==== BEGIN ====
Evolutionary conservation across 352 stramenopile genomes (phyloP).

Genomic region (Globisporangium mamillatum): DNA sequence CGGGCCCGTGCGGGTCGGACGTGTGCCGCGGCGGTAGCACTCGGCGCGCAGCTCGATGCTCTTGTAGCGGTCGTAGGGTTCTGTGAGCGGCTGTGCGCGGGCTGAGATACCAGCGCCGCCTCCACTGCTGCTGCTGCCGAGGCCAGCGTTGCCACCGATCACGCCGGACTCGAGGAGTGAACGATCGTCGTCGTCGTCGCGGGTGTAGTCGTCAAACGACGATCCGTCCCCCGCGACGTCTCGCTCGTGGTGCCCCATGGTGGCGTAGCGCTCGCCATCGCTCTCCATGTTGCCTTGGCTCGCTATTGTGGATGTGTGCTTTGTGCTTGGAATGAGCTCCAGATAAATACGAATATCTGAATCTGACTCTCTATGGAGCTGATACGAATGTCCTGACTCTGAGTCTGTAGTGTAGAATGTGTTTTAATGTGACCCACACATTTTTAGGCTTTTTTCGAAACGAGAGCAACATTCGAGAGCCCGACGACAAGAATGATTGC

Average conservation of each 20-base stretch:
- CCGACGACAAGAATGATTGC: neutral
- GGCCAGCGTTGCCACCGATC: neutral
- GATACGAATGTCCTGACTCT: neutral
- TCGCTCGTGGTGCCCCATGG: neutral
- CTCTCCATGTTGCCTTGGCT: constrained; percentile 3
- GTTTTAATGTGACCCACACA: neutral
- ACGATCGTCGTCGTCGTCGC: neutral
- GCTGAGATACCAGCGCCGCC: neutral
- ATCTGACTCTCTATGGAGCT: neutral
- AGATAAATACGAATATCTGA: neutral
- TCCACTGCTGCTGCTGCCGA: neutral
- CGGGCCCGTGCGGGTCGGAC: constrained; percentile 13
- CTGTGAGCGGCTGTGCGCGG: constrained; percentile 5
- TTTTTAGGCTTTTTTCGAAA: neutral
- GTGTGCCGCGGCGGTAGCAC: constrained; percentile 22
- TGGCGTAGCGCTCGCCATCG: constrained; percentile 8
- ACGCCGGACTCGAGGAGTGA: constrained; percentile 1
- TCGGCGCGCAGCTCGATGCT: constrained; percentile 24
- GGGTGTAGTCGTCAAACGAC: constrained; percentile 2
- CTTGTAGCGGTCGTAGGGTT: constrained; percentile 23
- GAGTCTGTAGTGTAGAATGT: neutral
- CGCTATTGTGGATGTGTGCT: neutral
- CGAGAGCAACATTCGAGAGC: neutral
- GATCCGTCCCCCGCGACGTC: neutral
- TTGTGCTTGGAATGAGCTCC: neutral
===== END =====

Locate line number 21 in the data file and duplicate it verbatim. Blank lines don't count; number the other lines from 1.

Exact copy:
- TCGGCGCGCAGCTCGATGCT: constrained; percentile 24